Sunken tanker mystery: Where’s the oil?
It was just after sunrise on Dec. 23, 1941, when the tanker Montebello was hit by a torpedo from a Japanese submarine just off the Central California coast, taking 3 million gallons of crude oil with it as it sank.
All 38 crewmen aboard the Union Oil Co. of California vessel survived and rowed their way ashore. But since the World War II attack just weeks after Pearl Harbor, the tanker has rested 900 feet below the ocean surface off the coast of Cambria.
In recent years, worries have mounted that if crude began to leak from the 440-foot vessel it could foul the state’s waters and shoreline, creating an environmental catastrophe. Past surveys have shown no evidence of oil.
But now, after nearly two weeks of the most advanced testing yet, a team of researchers has concluded that not only does the vessel pose no risk, the oil is long gone.
State and federal officials announced Thursday they had found virtually no evidence of oil inside the tanker’s cargo and fuel tanks and said the sunken vessel can be scratched off the list of possible threats to the California coast.
“It turned out to be the best possible news,” said Andrew Hughan, a spokesman for the California Department of Fish and Game, whose Office of Spill Prevention and Response took part in the joint operation with the U.S. Coast Guard and the National Oceanic and Atmospheric Administration.
“At the end of the day, the Montebello is filled with seawater,” he said.
The group of scientists and engineers spent 11 days testing the vessel for the presence of oil with a remotely operated underwater vehicle, capturing images and video of its rusted, barnacle-covered surface and measuring the thickness of its hull.
Though the tanker had been surveyed for oil twice before on underwater dives since 1996, with each examination coming up negative, new technology allowed researchers to measure the density of the liquid inside the ship and drill into the fuel tanks for samples to determine what sort of pollution risk the 70-year-old oil posed.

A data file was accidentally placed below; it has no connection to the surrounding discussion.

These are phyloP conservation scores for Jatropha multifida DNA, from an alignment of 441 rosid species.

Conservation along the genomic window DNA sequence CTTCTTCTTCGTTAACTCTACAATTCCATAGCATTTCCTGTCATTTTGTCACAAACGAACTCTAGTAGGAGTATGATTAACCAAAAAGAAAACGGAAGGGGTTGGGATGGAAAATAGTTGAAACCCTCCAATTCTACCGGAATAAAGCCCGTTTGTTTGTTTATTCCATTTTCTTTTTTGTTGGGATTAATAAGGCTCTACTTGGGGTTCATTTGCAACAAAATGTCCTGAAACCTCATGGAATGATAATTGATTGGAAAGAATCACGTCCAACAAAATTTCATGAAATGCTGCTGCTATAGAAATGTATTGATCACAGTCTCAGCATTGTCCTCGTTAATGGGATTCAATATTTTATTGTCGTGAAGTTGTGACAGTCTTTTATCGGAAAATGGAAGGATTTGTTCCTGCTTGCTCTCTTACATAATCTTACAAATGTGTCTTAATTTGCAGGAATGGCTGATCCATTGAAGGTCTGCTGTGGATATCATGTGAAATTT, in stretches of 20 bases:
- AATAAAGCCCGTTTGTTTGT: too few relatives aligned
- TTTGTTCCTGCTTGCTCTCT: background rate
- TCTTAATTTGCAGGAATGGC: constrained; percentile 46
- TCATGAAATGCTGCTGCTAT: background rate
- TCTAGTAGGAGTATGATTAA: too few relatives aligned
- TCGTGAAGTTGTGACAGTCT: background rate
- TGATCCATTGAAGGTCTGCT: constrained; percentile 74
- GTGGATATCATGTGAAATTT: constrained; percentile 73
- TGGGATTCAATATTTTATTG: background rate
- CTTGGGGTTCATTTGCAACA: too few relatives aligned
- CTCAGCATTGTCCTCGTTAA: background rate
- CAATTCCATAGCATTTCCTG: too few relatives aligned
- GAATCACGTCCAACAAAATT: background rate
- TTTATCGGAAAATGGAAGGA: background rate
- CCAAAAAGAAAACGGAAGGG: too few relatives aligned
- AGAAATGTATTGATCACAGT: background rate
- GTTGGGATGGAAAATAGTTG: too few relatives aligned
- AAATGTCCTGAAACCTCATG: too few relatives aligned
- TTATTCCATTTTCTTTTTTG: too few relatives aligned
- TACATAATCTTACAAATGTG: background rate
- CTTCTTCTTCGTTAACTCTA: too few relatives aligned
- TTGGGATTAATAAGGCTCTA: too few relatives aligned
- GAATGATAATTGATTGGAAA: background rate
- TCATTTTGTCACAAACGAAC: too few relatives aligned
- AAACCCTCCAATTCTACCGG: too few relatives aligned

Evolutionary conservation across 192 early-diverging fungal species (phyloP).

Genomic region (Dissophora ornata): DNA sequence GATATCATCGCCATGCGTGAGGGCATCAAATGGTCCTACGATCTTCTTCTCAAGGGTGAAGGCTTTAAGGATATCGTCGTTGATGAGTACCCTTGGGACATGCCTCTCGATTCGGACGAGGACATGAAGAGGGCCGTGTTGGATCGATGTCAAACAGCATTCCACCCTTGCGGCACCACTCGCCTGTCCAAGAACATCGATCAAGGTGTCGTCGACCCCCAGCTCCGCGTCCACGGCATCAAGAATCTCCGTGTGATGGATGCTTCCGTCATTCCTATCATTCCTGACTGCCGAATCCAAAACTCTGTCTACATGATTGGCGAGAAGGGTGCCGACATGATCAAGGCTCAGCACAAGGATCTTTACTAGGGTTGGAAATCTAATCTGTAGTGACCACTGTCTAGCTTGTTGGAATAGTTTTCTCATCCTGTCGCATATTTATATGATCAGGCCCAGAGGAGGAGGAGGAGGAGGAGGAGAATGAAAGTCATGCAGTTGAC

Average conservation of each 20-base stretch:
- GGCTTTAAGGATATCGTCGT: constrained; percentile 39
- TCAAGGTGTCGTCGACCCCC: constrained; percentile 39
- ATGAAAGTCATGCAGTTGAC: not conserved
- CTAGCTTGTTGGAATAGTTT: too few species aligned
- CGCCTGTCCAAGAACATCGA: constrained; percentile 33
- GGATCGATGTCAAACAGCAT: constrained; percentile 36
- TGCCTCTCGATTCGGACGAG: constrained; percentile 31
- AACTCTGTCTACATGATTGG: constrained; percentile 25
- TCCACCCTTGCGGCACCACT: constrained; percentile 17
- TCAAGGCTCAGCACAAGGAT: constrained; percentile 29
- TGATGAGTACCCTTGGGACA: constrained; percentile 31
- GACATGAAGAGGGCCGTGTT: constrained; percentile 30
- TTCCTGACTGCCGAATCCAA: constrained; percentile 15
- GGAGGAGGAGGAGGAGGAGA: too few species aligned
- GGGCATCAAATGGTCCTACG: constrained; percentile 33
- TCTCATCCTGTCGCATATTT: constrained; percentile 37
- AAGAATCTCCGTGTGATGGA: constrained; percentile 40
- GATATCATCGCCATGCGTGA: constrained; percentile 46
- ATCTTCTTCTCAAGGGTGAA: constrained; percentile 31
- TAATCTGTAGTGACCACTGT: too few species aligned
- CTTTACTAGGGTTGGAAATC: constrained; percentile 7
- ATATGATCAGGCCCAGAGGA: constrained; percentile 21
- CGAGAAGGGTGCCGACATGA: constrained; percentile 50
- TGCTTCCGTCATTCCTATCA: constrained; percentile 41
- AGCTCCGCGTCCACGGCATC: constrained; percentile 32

Instead, the inspection showed that the ship’s 32 oil tanks were filled almost entirely with seawater.
The expedition was the result of a task force put together in 2009 by state Sen. Sam Blakeslee (R-San Luis Obispo), who became worried about the potential of an environmental disaster if oil remained in the sunken ship, which rests about six miles off the coastline just south of the federally protected Monterey Bay National Marine Sanctuary.
The amount of oil that was stored in the Montebello is more than six times what was released in the 1990 American Trader oil spill off the coast of Huntington Beach, a disastrous event that killed thousands of birds and marred the ocean for weeks.
One mystery lingers: Where did the 3 million gallons of crude go?
The answer may never be known, but scientists have developed one scenario: Some of the oil leaked out and evaporated within the first few days after the boat went down. The bulk of it probably gurgled to the surface as the ship sank, drifting south and away from the shoreline, scientists suggested.
Whatever was left inside might have washed ashore but, scattered so widely, it probably went unnoticed.
Still, with so much unknown about the conditions at the time, National Oceanic and Atmospheric Administration Scientific Support Coordinator Jordan Stout said, “We will probably never know what happened to the oil.”
Samples taken from the fuel tanks and sediment on the ocean floor were sent to a laboratory for analysis, and a final report is expected early next year.
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